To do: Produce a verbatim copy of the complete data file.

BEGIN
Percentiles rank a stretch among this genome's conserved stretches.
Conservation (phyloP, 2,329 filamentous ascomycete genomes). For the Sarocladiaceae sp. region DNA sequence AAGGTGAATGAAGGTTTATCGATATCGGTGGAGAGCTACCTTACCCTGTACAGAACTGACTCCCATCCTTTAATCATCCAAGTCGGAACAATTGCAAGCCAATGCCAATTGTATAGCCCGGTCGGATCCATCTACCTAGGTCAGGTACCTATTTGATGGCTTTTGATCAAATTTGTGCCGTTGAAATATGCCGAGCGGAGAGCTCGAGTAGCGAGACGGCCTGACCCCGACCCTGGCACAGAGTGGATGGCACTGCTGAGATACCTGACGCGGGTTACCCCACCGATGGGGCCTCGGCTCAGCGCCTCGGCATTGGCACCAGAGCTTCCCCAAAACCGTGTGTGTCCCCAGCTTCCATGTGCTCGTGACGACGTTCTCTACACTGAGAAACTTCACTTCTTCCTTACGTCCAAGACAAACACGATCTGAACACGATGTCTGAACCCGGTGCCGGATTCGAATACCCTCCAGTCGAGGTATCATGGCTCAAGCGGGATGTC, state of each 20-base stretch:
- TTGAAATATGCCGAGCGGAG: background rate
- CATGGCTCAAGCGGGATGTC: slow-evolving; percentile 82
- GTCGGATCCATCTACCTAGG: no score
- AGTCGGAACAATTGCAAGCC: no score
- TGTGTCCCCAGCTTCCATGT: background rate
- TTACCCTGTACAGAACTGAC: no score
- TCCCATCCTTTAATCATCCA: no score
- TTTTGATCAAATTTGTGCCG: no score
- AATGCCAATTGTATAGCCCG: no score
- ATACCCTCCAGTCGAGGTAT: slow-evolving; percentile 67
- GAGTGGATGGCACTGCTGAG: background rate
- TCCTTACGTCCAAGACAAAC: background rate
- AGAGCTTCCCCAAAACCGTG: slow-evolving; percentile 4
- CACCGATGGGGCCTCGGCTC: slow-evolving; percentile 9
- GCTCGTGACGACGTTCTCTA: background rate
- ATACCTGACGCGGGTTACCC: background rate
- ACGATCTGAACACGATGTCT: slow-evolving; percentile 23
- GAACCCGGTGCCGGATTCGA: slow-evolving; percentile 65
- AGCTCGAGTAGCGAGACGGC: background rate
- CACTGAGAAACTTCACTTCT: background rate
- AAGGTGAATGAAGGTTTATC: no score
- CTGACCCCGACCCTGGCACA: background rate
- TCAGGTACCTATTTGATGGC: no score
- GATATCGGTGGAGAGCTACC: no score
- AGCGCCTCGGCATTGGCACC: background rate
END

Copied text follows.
Percentiles rank a stretch among this genome's conserved stretches.
Conservation (phyloP, 2,329 filamentous ascomycete genomes). For the Sarocladiaceae sp. region DNA sequence AAGGTGAATGAAGGTTTATCGATATCGGTGGAGAGCTACCTTACCCTGTACAGAACTGACTCCCATCCTTTAATCATCCAAGTCGGAACAATTGCAAGCCAATGCCAATTGTATAGCCCGGTCGGATCCATCTACCTAGGTCAGGTACCTATTTGATGGCTTTTGATCAAATTTGTGCCGTTGAAATATGCCGAGCGGAGAGCTCGAGTAGCGAGACGGCCTGACCCCGACCCTGGCACAGAGTGGATGGCACTGCTGAGATACCTGACGCGGGTTACCCCACCGATGGGGCCTCGGCTCAGCGCCTCGGCATTGGCACCAGAGCTTCCCCAAAACCGTGTGTGTCCCCAGCTTCCATGTGCTCGTGACGACGTTCTCTACACTGAGAAACTTCACTTCTTCCTTACGTCCAAGACAAACACGATCTGAACACGATGTCTGAACCCGGTGCCGGATTCGAATACCCTCCAGTCGAGGTATCATGGCTCAAGCGGGATGTC, state of each 20-base stretch:
- TTGAAATATGCCGAGCGGAG: background rate
- CATGGCTCAAGCGGGATGTC: slow-evolving; percentile 82
- GTCGGATCCATCTACCTAGG: no score
- AGTCGGAACAATTGCAAGCC: no score
- TGTGTCCCCAGCTTCCATGT: background rate
- TTACCCTGTACAGAACTGAC: no score
- TCCCATCCTTTAATCATCCA: no score
- TTTTGATCAAATTTGTGCCG: no score
- AATGCCAATTGTATAGCCCG: no score
- ATACCCTCCAGTCGAGGTAT: slow-evolving; percentile 67
- GAGTGGATGGCACTGCTGAG: background rate
- TCCTTACGTCCAAGACAAAC: background rate
- AGAGCTTCCCCAAAACCGTG: slow-evolving; percentile 4
- CACCGATGGGGCCTCGGCTC: slow-evolving; percentile 9
- GCTCGTGACGACGTTCTCTA: background rate
- ATACCTGACGCGGGTTACCC: background rate
- ACGATCTGAACACGATGTCT: slow-evolving; percentile 23
- GAACCCGGTGCCGGATTCGA: slow-evolving; percentile 65
- AGCTCGAGTAGCGAGACGGC: background rate
- CACTGAGAAACTTCACTTCT: background rate
- AAGGTGAATGAAGGTTTATC: no score
- CTGACCCCGACCCTGGCACA: background rate
- TCAGGTACCTATTTGATGGC: no score
- GATATCGGTGGAGAGCTACC: no score
- AGCGCCTCGGCATTGGCACC: background rate